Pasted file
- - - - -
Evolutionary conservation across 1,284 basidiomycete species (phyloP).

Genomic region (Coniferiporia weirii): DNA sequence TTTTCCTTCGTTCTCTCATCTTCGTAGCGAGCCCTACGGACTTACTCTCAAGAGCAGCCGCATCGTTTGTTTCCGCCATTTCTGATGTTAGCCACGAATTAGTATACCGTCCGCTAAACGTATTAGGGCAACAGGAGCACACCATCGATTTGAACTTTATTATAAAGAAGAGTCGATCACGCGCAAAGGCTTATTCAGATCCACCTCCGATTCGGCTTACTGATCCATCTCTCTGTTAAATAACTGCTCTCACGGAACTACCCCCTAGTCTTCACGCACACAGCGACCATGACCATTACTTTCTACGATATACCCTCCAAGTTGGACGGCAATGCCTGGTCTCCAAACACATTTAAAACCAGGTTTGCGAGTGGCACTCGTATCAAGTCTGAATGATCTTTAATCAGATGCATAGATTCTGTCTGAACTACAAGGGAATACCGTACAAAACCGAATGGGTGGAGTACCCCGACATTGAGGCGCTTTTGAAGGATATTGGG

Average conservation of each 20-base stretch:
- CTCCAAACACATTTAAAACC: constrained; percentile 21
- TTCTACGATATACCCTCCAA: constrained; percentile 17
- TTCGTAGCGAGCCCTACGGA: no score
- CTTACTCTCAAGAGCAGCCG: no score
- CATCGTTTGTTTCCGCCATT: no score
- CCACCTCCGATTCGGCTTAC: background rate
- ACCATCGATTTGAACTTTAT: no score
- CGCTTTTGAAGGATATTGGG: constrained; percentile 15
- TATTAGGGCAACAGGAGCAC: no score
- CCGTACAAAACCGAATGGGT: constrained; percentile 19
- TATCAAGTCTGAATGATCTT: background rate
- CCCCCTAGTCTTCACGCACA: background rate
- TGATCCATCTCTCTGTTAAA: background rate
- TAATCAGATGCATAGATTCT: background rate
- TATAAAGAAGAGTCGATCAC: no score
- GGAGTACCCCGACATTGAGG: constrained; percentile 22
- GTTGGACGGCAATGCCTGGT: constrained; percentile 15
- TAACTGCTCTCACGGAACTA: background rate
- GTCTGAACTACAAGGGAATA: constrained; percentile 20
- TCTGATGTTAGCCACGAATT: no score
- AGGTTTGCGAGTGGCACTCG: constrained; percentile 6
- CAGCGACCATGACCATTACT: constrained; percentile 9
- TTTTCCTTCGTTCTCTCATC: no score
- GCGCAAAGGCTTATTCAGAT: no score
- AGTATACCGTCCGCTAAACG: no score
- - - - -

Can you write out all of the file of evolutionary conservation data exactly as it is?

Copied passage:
Evolutionary conservation across 1,284 basidiomycete species (phyloP).

Genomic region (Coniferiporia weirii): DNA sequence TTTTCCTTCGTTCTCTCATCTTCGTAGCGAGCCCTACGGACTTACTCTCAAGAGCAGCCGCATCGTTTGTTTCCGCCATTTCTGATGTTAGCCACGAATTAGTATACCGTCCGCTAAACGTATTAGGGCAACAGGAGCACACCATCGATTTGAACTTTATTATAAAGAAGAGTCGATCACGCGCAAAGGCTTATTCAGATCCACCTCCGATTCGGCTTACTGATCCATCTCTCTGTTAAATAACTGCTCTCACGGAACTACCCCCTAGTCTTCACGCACACAGCGACCATGACCATTACTTTCTACGATATACCCTCCAAGTTGGACGGCAATGCCTGGTCTCCAAACACATTTAAAACCAGGTTTGCGAGTGGCACTCGTATCAAGTCTGAATGATCTTTAATCAGATGCATAGATTCTGTCTGAACTACAAGGGAATACCGTACAAAACCGAATGGGTGGAGTACCCCGACATTGAGGCGCTTTTGAAGGATATTGGG

Average conservation of each 20-base stretch:
- CTCCAAACACATTTAAAACC: constrained; percentile 21
- TTCTACGATATACCCTCCAA: constrained; percentile 17
- TTCGTAGCGAGCCCTACGGA: no score
- CTTACTCTCAAGAGCAGCCG: no score
- CATCGTTTGTTTCCGCCATT: no score
- CCACCTCCGATTCGGCTTAC: background rate
- ACCATCGATTTGAACTTTAT: no score
- CGCTTTTGAAGGATATTGGG: constrained; percentile 15
- TATTAGGGCAACAGGAGCAC: no score
- CCGTACAAAACCGAATGGGT: constrained; percentile 19
- TATCAAGTCTGAATGATCTT: background rate
- CCCCCTAGTCTTCACGCACA: background rate
- TGATCCATCTCTCTGTTAAA: background rate
- TAATCAGATGCATAGATTCT: background rate
- TATAAAGAAGAGTCGATCAC: no score
- GGAGTACCCCGACATTGAGG: constrained; percentile 22
- GTTGGACGGCAATGCCTGGT: constrained; percentile 15
- TAACTGCTCTCACGGAACTA: background rate
- GTCTGAACTACAAGGGAATA: constrained; percentile 20
- TCTGATGTTAGCCACGAATT: no score
- AGGTTTGCGAGTGGCACTCG: constrained; percentile 6
- CAGCGACCATGACCATTACT: constrained; percentile 9
- TTTTCCTTCGTTCTCTCATC: no score
- GCGCAAAGGCTTATTCAGAT: no score
- AGTATACCGTCCGCTAAACG: no score